Elasticsearch: How to install and set up FileBeat on Ubuntu 20.04.

Simple, it’s just a few steps. Really!

Photo by Andrea Piacquadio from Pexels

In my previous articles, I’ve been talking about how to use the Elastic stack to consume and process logs from your systems and softwares and we’ve been using Logstash as the core technology for these processing pipelines.

However, Logstash can be pretty heavy when it comes to installing it on the machine you want to collect logs from. That’s where the beats come into play. The beats intend to let you ship logs and metrics from thousands of machines, systems, and softwares, without worrying about long setup and heavy software installations. Each beat is meant to ship different types of data from systems logs, network data to metrics logs, and so on.

FileBeat is one of the beats family members. It helps you collect data from security devices, the cloud, containers, and hosts.

In this tutorial, we’ll walk through the process of installing FileBeat on Ubuntu 20.04 and start collecting logs.

Let’s jump right in.

1- Install Filebeat on your system

Let’s first upgrade and update our system.

sudo apt-get update && sudo apt-get upgrade

Much simpler than you could think of, here is how the magic happens:

sudo apt-get install filebeat

And that it is, Filebeat is installed.

2- Configure Filebeat to send data to Elasticsearch

The next step of our setup is to tell Filebeat which Elasticsearch cluster it has to connect to in order to send the collected data.

Let’s head up to your filebeat.yml and open it.

cd /etc/filebeat
sudo nano filebeat.yml

Once opened, edit the output section with your Elasticsearch host data:

password: "YOUR_PASSWORD"

Chances are that you want to visualize and get insights from the collected logs on Kibana. If that’s the case, let’s configure Kibana access for filebeat.

3- Configure Filebeat to send data to Kibana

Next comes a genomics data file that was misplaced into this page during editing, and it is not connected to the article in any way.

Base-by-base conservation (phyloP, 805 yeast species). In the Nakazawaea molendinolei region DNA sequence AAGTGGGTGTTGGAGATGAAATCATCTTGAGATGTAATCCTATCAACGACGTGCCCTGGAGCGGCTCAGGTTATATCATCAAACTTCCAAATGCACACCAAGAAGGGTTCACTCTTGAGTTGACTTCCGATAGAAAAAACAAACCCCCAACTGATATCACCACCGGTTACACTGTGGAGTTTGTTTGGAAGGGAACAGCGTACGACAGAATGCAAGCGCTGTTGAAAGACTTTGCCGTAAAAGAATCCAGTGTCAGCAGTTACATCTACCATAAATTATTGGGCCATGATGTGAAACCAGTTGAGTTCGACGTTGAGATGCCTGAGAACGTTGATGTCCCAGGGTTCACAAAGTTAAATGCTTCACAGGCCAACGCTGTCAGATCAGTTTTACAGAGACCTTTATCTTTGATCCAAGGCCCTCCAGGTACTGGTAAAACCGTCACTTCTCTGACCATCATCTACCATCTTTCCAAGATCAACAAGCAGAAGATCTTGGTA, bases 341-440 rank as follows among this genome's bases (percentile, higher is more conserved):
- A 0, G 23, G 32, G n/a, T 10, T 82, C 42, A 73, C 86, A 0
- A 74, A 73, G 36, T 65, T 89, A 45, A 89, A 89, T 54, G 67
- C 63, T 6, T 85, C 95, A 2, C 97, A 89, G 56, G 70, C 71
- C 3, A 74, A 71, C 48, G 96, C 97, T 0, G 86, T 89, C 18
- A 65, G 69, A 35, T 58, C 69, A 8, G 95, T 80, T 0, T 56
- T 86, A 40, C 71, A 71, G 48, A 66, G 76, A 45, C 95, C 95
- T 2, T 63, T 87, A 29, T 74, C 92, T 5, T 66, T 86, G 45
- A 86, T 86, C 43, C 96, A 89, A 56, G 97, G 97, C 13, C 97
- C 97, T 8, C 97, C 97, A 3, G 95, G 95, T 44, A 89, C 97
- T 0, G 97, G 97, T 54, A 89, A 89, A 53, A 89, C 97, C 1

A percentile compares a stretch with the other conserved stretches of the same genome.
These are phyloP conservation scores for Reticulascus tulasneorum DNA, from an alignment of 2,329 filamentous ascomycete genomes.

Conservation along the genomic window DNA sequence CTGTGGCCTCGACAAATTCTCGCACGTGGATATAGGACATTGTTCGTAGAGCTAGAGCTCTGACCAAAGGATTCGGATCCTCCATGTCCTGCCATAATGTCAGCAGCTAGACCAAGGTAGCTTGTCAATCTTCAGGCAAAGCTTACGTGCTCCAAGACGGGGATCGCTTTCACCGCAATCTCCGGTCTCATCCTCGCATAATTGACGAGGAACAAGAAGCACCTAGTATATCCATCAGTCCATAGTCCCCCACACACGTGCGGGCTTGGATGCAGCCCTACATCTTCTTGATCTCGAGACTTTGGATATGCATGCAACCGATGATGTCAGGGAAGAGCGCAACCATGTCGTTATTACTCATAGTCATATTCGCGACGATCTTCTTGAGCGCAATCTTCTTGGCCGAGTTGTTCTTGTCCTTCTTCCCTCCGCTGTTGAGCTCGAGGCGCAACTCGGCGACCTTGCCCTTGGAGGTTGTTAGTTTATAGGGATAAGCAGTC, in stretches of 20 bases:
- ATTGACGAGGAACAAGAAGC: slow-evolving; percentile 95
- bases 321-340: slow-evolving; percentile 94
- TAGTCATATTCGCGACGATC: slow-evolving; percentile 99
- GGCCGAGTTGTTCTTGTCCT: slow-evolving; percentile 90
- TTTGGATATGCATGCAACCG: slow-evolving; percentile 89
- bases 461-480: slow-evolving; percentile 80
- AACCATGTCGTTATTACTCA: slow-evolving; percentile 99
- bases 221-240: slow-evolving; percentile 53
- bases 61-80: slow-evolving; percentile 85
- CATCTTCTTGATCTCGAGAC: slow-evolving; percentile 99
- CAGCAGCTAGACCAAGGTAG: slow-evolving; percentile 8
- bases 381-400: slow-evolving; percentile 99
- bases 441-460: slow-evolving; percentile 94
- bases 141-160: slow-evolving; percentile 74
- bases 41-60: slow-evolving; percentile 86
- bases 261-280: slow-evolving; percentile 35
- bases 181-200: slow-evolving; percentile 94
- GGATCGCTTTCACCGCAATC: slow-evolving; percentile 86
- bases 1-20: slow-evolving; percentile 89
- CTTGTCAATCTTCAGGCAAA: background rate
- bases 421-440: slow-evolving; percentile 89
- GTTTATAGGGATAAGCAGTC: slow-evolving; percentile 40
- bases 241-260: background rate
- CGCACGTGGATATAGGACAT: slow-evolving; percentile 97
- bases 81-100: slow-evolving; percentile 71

Skip this step if Kibana is running on the same host as Elasticsearch. Let's configure the Kibana endpoint:

password: "YOUR_PASSWORD"

4- Set the path to your logs

When we look into that Kibana config file, we notice that Filebeat reads logs base on some YAML files located at ${kibana-path}/modules.d.

Let’s navigate there and configure our first logs shipping YAML file.

For the sake of example, we’re going to configure Filebeat to ship apache logs.

cd /etc/filebeat/modules.d
ls -l

You can see there are tons of systems configuration files ready to use. Let’s copy the pre-made apache logs processing config file and edit it.

cp apache.yml.disabled apache.yml
sudo nano apache.yml

Then we can add where we want that our apache logs to get read. Let’s edit the apache section.

- module: apache
# Access logs
enabled: true
# Set custom paths for the log files. If left empty,
# Filebeat will choose the paths depending on your OS.
var.paths: /var/log/apache2/access.log
# Error logs
enabled: true
# Set custom paths for the log files. If left empty,
# Filebeat will choose the paths depending on your OS.
var.paths: /var/log/apache2/error.log

And then save and close it. I know I know that this can be a little bit boring but hold on if you’re really interested in seeing the magic happen. Let’s start Filebeat.

sudo systemctl start filebeat

5- Set up Kibana dashboard for Filebeat

Filebeat offers this amazing feature. It comes with a kind of pre-built dashboard that can be set up on Kibana with the data gathered by Filebeat.

Let’s set up that dashboard.

cd /usr/share/filebeat/bin
sudo filebeat setup --dashboards

And then move to your Kibana instance host and restart Kibana.

6- Visualize the output on Kibana

Finally, we can look at the result of our long long setup. Navigte to your Kibana Home Page. On your local, the address may be

Then create an index pattern name filebeat-* and you’re good to go.

Now you can look at all of your apache server logs, get insights from them and get to know if your users are facing some issues accessing some of your website pages.

That is it folks. Till next time, take care!



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